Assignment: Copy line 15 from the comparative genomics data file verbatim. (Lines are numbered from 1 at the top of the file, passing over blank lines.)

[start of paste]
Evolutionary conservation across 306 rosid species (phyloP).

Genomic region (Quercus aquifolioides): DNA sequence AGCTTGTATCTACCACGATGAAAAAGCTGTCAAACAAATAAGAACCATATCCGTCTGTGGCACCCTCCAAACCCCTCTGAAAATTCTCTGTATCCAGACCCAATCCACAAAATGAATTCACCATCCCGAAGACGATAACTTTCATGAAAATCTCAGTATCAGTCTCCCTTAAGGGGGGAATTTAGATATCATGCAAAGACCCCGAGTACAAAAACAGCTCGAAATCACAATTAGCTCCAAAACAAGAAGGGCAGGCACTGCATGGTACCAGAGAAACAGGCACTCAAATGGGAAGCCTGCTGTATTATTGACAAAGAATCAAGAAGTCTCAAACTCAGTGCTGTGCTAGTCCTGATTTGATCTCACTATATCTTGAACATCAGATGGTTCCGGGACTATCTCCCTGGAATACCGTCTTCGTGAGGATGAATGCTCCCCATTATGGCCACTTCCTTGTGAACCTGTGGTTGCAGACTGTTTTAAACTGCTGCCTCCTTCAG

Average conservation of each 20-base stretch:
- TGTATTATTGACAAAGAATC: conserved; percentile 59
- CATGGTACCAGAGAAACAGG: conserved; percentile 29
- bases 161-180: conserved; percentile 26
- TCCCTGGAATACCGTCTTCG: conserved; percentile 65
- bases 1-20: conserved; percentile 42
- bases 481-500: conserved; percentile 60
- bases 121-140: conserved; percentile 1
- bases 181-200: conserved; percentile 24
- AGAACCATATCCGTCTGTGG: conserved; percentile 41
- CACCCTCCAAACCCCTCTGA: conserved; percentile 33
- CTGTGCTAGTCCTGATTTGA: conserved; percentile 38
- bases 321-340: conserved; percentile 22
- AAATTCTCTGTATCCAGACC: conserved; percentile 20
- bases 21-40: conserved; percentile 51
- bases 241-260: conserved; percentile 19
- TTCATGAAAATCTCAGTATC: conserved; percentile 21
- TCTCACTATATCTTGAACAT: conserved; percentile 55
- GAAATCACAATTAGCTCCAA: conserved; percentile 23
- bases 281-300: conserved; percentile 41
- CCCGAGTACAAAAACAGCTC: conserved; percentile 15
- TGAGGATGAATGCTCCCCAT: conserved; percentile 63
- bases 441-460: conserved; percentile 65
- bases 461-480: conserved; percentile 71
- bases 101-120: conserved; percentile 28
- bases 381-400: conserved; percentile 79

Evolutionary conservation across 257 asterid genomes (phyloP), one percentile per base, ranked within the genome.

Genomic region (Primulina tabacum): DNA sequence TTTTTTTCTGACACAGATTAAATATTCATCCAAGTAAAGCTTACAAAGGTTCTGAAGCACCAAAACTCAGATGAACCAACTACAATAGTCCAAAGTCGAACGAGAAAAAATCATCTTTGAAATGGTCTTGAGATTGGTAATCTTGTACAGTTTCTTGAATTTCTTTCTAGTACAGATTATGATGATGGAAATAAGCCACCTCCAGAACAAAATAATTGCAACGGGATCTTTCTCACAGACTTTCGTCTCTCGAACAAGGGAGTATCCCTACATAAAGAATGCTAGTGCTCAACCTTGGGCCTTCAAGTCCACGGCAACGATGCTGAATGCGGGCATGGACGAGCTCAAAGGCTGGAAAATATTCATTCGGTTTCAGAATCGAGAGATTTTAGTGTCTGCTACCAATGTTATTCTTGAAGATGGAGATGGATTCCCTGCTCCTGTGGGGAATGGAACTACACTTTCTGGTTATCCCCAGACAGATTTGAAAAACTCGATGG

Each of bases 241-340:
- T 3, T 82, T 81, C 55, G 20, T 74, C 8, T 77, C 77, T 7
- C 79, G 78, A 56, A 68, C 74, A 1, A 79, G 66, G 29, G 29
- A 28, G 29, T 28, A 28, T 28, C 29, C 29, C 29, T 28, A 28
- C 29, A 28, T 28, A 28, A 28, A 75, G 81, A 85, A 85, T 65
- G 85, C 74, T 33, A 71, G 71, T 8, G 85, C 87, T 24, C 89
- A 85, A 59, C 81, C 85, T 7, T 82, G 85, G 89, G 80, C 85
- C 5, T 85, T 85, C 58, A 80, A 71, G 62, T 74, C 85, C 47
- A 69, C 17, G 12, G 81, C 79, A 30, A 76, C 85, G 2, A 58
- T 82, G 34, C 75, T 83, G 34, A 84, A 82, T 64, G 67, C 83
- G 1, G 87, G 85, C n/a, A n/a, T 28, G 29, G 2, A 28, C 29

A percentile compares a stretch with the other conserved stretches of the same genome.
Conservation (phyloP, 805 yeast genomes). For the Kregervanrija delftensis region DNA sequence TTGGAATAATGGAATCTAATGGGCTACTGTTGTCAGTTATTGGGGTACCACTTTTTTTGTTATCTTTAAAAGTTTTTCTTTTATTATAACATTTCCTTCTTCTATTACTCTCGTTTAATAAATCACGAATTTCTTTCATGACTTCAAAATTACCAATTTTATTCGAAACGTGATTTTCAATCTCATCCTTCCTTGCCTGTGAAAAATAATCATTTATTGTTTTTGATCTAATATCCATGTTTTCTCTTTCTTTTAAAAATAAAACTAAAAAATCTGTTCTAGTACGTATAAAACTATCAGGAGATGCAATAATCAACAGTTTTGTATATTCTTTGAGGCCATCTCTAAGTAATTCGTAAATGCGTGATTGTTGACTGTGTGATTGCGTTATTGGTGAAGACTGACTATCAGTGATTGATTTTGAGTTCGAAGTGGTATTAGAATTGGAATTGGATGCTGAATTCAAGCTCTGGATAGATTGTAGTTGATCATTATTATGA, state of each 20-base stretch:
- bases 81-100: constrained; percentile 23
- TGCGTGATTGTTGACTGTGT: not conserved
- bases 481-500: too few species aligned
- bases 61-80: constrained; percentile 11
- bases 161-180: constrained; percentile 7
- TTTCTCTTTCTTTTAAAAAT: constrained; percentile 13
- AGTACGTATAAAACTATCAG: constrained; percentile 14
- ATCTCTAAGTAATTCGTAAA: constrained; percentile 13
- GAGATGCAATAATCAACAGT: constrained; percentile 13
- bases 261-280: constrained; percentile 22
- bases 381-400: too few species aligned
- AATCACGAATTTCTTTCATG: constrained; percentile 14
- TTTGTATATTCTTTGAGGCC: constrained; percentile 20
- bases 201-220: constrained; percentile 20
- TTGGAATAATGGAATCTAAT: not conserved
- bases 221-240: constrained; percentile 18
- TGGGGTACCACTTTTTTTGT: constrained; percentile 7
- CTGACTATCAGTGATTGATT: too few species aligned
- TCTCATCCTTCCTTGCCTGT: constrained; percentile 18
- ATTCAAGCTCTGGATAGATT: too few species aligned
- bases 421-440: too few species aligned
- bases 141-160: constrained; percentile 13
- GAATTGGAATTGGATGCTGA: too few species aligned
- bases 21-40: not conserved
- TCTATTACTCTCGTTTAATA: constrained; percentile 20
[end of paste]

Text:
- bases 321-340: conserved; percentile 22